In addition to the stress and physical burden felt by the caregivers of people with MS, there is also an economic cost to their role. The adverse effect of MS on the patient’s employment and the employment of others in the household invariably decreases the household’s income and standard of living through reductions in salary or loss of future earnings.12 The number of working days lost by caregivers is often similar to that lost by the MS patient. Kahn et al. found that 64.5 % of MS caregivers reported having to make work adjustments, such as taking time off.36 An Italian study found that 39.3 % of caregivers lost an average 7.8 working days during a 3-month period,39 and another found that female gender and advanced age were the main predictors of lower QoL in caregivers.40 A more recent study in the US reported that 53 % of caregivers lost an average 7.3 work days in last year.41
Impaired Mobility Assessment Tools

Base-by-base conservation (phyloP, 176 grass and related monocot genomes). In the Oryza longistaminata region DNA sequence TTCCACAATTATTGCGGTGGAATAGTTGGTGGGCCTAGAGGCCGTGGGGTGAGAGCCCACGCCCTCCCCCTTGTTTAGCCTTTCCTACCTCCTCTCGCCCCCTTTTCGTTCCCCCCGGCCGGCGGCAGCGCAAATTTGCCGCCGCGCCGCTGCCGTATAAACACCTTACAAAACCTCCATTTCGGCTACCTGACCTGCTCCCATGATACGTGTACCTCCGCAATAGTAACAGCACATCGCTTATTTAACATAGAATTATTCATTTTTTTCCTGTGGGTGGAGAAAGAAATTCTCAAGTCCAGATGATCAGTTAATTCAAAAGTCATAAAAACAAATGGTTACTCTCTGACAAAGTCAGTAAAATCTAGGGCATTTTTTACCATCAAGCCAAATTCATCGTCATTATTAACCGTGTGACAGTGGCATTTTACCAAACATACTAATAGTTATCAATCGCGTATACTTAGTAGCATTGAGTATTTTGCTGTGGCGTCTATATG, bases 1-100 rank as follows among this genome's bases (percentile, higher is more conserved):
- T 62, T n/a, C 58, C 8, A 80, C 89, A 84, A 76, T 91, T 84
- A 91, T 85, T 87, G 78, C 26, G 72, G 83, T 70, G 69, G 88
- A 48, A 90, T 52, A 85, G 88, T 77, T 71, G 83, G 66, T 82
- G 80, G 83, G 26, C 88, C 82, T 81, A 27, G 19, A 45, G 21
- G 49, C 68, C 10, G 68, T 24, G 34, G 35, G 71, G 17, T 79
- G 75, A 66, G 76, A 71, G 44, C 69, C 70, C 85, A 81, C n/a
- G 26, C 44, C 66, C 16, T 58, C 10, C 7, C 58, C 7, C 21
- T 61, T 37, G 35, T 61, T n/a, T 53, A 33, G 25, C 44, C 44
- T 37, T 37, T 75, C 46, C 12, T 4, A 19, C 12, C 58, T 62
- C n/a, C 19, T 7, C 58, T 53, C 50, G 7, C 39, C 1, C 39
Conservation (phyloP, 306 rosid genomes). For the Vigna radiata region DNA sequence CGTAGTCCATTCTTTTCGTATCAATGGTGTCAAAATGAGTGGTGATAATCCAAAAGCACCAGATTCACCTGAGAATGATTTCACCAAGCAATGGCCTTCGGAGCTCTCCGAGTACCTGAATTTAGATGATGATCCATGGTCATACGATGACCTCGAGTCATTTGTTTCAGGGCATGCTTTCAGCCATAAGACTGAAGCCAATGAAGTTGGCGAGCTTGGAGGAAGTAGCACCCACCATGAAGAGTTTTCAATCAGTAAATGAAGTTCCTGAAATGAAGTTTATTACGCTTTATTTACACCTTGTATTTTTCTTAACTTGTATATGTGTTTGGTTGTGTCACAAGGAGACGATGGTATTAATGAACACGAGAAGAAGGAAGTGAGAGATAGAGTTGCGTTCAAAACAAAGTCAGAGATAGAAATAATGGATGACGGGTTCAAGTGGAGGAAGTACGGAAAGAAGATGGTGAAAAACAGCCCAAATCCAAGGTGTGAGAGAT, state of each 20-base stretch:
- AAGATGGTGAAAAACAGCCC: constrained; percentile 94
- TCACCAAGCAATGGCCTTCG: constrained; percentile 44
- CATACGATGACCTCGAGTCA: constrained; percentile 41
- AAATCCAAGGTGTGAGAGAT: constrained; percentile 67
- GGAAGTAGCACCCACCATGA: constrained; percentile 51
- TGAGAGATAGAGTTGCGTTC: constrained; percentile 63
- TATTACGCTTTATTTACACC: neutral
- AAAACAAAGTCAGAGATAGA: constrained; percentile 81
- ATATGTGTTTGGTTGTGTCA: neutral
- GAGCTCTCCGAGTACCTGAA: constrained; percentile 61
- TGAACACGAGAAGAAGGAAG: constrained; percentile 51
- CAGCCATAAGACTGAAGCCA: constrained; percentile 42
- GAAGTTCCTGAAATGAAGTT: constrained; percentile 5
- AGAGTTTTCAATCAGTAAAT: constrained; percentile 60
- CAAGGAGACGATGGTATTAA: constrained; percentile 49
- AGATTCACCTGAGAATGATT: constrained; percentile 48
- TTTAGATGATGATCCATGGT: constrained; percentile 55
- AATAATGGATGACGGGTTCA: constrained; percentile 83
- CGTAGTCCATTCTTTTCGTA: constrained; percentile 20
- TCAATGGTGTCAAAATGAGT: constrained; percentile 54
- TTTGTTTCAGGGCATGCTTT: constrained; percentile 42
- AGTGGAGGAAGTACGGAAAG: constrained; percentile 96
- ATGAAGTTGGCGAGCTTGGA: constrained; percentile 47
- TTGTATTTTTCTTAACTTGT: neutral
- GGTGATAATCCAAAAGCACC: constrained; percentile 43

There is increasing recognition of the importance of walking limitations in the lives of people with MS. Measuring mobility limitations in people with MS is essential to enable evaluation of disability and disease progression. Moreover, such measurements can provide valuable information on the efficacy of disease-modifying drugs, symptomatic agents, and rehabilitation strategies in people with MS. A variety of scales has been used for the measurement of mobility, ambulation, walking, and gait in MS. These include clinical rating scales, performance and physiologic markers, and alterations in spatial and temporal gait parameters. The EDSS is the gold standard for the measurement of MS disease severity, and although it is weighted toward ambulation at and above a score of 4.0, it is only marginally useful for measuring changes in mobility.42 Table 1 offers a summary of the mobility assessment tools used to characterize mobility impairment in people with MS. The Hauser Ambulation Index (HAI),43 similar to the EDSS, has a high reliability and is effective in classifying patients based on their current walking ability; however, it demonstrates a low responsiveness to change, making it of limited use for measuring changes in mobility. Other clinical rating scales include the Functional Independence Measure (FIM) (an 18-item scale of physical and cognitive disability)44 and the Barthel Index (a 10-component scale that measures ADL, widely used to assess disabilities caused by neurologic disease, especially stroke).45 The FIM showed no superiority over the Barthel Index in people with MS undergoing neurorehabilitation,46 and although the FIM is a reliable and valid tool, like the EDSS and AI, it exhibits low responsiveness to change.